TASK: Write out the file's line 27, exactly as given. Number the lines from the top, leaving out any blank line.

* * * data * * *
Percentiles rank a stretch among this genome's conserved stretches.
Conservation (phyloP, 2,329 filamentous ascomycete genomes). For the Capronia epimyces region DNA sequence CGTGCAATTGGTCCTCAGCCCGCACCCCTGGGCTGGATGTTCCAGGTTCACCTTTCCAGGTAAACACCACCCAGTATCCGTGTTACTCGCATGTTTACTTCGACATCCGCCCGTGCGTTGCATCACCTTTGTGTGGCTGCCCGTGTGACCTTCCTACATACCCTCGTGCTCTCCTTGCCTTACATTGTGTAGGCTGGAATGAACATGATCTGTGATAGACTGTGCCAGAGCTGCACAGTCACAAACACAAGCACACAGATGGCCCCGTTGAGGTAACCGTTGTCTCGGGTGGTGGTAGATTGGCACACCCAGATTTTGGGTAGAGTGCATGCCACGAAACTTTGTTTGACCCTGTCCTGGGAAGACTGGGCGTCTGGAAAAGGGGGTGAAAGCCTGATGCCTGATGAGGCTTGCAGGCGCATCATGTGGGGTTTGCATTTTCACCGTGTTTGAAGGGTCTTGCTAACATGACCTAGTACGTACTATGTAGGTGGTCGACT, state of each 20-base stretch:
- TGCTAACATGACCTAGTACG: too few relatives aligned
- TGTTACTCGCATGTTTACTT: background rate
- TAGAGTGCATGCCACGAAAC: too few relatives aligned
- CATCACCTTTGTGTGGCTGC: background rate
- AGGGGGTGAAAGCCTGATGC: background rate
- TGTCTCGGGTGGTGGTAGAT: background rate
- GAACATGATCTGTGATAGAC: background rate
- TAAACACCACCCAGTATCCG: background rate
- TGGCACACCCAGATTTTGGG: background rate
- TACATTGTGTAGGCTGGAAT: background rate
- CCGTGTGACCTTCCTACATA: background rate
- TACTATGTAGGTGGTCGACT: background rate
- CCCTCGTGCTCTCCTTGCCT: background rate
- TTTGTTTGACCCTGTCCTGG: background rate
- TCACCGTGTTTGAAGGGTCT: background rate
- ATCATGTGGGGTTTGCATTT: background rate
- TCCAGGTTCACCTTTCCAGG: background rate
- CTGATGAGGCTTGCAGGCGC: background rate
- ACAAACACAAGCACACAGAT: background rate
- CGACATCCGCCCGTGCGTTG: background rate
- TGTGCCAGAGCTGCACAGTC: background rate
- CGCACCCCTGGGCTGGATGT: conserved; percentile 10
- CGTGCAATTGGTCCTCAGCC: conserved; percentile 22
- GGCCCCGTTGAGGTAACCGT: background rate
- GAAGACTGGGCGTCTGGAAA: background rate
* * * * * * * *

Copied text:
- GAAGACTGGGCGTCTGGAAA: background rate